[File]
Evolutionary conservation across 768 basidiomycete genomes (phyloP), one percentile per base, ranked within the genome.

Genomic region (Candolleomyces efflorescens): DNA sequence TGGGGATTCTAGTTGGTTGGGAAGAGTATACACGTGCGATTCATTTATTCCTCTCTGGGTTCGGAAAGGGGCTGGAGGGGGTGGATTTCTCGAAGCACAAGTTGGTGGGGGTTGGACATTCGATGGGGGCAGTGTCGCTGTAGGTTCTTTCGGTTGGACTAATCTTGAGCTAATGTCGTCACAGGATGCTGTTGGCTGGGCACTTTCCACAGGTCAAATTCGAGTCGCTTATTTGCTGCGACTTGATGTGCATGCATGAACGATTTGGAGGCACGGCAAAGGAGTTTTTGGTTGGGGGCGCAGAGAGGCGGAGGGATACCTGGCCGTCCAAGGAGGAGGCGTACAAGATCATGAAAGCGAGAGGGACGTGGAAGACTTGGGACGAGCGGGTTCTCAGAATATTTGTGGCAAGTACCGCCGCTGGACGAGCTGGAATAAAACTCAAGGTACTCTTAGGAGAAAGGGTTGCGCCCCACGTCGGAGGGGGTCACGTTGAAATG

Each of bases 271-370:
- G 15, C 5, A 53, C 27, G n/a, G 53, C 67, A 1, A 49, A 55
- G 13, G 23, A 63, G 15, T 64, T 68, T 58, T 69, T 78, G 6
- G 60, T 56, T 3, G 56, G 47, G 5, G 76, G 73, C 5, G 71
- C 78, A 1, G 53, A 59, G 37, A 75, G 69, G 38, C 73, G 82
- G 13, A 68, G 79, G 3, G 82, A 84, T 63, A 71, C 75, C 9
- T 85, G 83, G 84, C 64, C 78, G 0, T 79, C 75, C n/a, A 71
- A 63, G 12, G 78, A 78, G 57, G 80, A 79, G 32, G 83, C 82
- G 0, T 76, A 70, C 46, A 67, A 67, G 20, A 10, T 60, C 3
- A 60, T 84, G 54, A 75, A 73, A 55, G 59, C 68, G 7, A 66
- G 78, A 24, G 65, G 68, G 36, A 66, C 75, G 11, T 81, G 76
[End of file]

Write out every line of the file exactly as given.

Evolutionary conservation across 768 basidiomycete genomes (phyloP), one percentile per base, ranked within the genome.

Genomic region (Candolleomyces efflorescens): DNA sequence TGGGGATTCTAGTTGGTTGGGAAGAGTATACACGTGCGATTCATTTATTCCTCTCTGGGTTCGGAAAGGGGCTGGAGGGGGTGGATTTCTCGAAGCACAAGTTGGTGGGGGTTGGACATTCGATGGGGGCAGTGTCGCTGTAGGTTCTTTCGGTTGGACTAATCTTGAGCTAATGTCGTCACAGGATGCTGTTGGCTGGGCACTTTCCACAGGTCAAATTCGAGTCGCTTATTTGCTGCGACTTGATGTGCATGCATGAACGATTTGGAGGCACGGCAAAGGAGTTTTTGGTTGGGGGCGCAGAGAGGCGGAGGGATACCTGGCCGTCCAAGGAGGAGGCGTACAAGATCATGAAAGCGAGAGGGACGTGGAAGACTTGGGACGAGCGGGTTCTCAGAATATTTGTGGCAAGTACCGCCGCTGGACGAGCTGGAATAAAACTCAAGGTACTCTTAGGAGAAAGGGTTGCGCCCCACGTCGGAGGGGGTCACGTTGAAATG

Each of bases 271-370:
- G 15, C 5, A 53, C 27, G n/a, G 53, C 67, A 1, A 49, A 55
- G 13, G 23, A 63, G 15, T 64, T 68, T 58, T 69, T 78, G 6
- G 60, T 56, T 3, G 56, G 47, G 5, G 76, G 73, C 5, G 71
- C 78, A 1, G 53, A 59, G 37, A 75, G 69, G 38, C 73, G 82
- G 13, A 68, G 79, G 3, G 82, A 84, T 63, A 71, C 75, C 9
- T 85, G 83, G 84, C 64, C 78, G 0, T 79, C 75, C n/a, A 71
- A 63, G 12, G 78, A 78, G 57, G 80, A 79, G 32, G 83, C 82
- G 0, T 76, A 70, C 46, A 67, A 67, G 20, A 10, T 60, C 3
- A 60, T 84, G 54, A 75, A 73, A 55, G 59, C 68, G 7, A 66
- G 78, A 24, G 65, G 68, G 36, A 66, C 75, G 11, T 81, G 76